Not the quickest start for GST in realty sector
CONFUSING TIMES In the first week of the introduction of the GST, the housing sector is still to come to terms with the new tax regime with both buyers and builders looking for greater clarity
The under-construction housing segment came to a standstill in the first week after the introduction of the Goods and Services Tax (GST). These are still initial stages for all the stakeholders to understand the implementation and implications of the new tax regime and there is a lot of confusion about it.
“Before the introduction of the GST, builders were asking buyers to make full payment. Buyers were being told that the tax rate will increase after the introduction of GST. But, now this has also stopped.”
“It will take at least three months or one financial quarter for things to become clear,” says 48-year-old Ludhiana realtors association president Deepak Badyal.
The government notified the GST on under-construction real estate at 18% that will be applicable on two-thirds of the value of the property. After the adjustment to the land cost, the effective tax is 12% of the selling price of a property.
Builders argue that the land cost component in the total price of a property varies from place to place and time to time, asking for a greater clarity on the issue.
Rajinder Mittal, 56, Mittal Group of Companies chairman says, “These are tricky times for the industry. The government has kept one-third as the land cost and imposed 18% GST on the two-third cost of a property. While the basic construction cost is similar in most locations, there are wide variations in the land costs.”
“But the government has kept the cost of land around 33% for all locations. This is not practical and prudent. This will lead to problems for both builders and buyers. What if the land cost is more than 50% of the property cost? What will builder suppose to do in such a scenario? This will lead people to avoid under-construction property and go in for only the readyto-move properties.”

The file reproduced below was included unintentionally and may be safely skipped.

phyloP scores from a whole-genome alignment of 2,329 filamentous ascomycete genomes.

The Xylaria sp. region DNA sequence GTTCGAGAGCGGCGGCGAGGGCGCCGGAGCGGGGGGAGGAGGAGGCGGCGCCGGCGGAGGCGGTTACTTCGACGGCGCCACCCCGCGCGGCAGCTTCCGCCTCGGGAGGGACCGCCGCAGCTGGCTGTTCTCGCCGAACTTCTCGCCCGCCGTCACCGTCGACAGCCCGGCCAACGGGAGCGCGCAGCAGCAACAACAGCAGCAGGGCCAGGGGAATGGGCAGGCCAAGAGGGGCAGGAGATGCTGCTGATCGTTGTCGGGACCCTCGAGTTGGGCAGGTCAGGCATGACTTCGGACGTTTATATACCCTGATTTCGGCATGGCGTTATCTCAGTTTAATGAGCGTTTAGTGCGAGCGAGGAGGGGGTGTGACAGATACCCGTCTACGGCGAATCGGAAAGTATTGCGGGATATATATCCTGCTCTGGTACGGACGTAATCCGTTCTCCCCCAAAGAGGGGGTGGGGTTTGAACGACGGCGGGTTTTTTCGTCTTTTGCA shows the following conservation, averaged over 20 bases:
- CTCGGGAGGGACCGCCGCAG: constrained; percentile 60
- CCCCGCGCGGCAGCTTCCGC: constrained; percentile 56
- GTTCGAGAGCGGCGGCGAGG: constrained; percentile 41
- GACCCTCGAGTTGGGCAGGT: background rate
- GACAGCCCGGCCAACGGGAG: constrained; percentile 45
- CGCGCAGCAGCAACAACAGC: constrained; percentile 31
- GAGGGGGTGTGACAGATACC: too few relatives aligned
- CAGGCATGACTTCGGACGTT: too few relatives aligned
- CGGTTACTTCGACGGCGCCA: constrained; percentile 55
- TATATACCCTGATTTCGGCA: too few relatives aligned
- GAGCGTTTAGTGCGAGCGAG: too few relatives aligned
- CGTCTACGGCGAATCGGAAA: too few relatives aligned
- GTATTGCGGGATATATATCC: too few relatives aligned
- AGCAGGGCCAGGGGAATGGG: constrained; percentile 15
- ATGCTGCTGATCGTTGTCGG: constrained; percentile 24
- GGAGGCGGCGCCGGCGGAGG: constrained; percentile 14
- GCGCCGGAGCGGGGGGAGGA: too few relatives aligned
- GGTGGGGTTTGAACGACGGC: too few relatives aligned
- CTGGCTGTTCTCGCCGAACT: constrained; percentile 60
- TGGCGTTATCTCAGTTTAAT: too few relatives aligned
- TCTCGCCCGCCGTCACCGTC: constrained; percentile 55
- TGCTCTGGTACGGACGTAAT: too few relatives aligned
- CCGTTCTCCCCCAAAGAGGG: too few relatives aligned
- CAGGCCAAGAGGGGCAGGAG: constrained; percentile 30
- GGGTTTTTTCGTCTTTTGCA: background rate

The issue of input tax credit is also creating confusion.
“If a builder has constructed more than 80% of the property and buyer has also paid 80% of the price and the service tax. In this scenario, excluding the oneyear period, the input tax credits will not be available and builder will not be able to pass on any benefits to the buyer,” says LC Mittal, 47, director, Motia Group.
Confusion also prevails regarding the impact of the input tax credits on the housing sector. “On some raw materials tax has increased and on others decreased. But more importantly, there are some materials on which there is no tax, but are important inputs in the construction industry. So the impact of input tax credits will be at most mix and is unlikely to reduce prices,” says Rajinder.
The ready-to-move or completed property segment gained from the confusion in the underconstruction segment.
“Already the buyer was inclined toward the completed projects. But, now so much confusion and expectation of increase payment of tax, the buyer is totally moving towards the ready-to-move segment.”
“There is no GST on the segment, and the total tax comes out to be in the range of 7% to 9%, which is less than the 12% GST. In case the builder is not passing the VAT (value added tax) to the buyer it is around 4.5% only,” says LC Mittal.
Confusion also prevails regarding the impact of the input tax credits on the housing sector.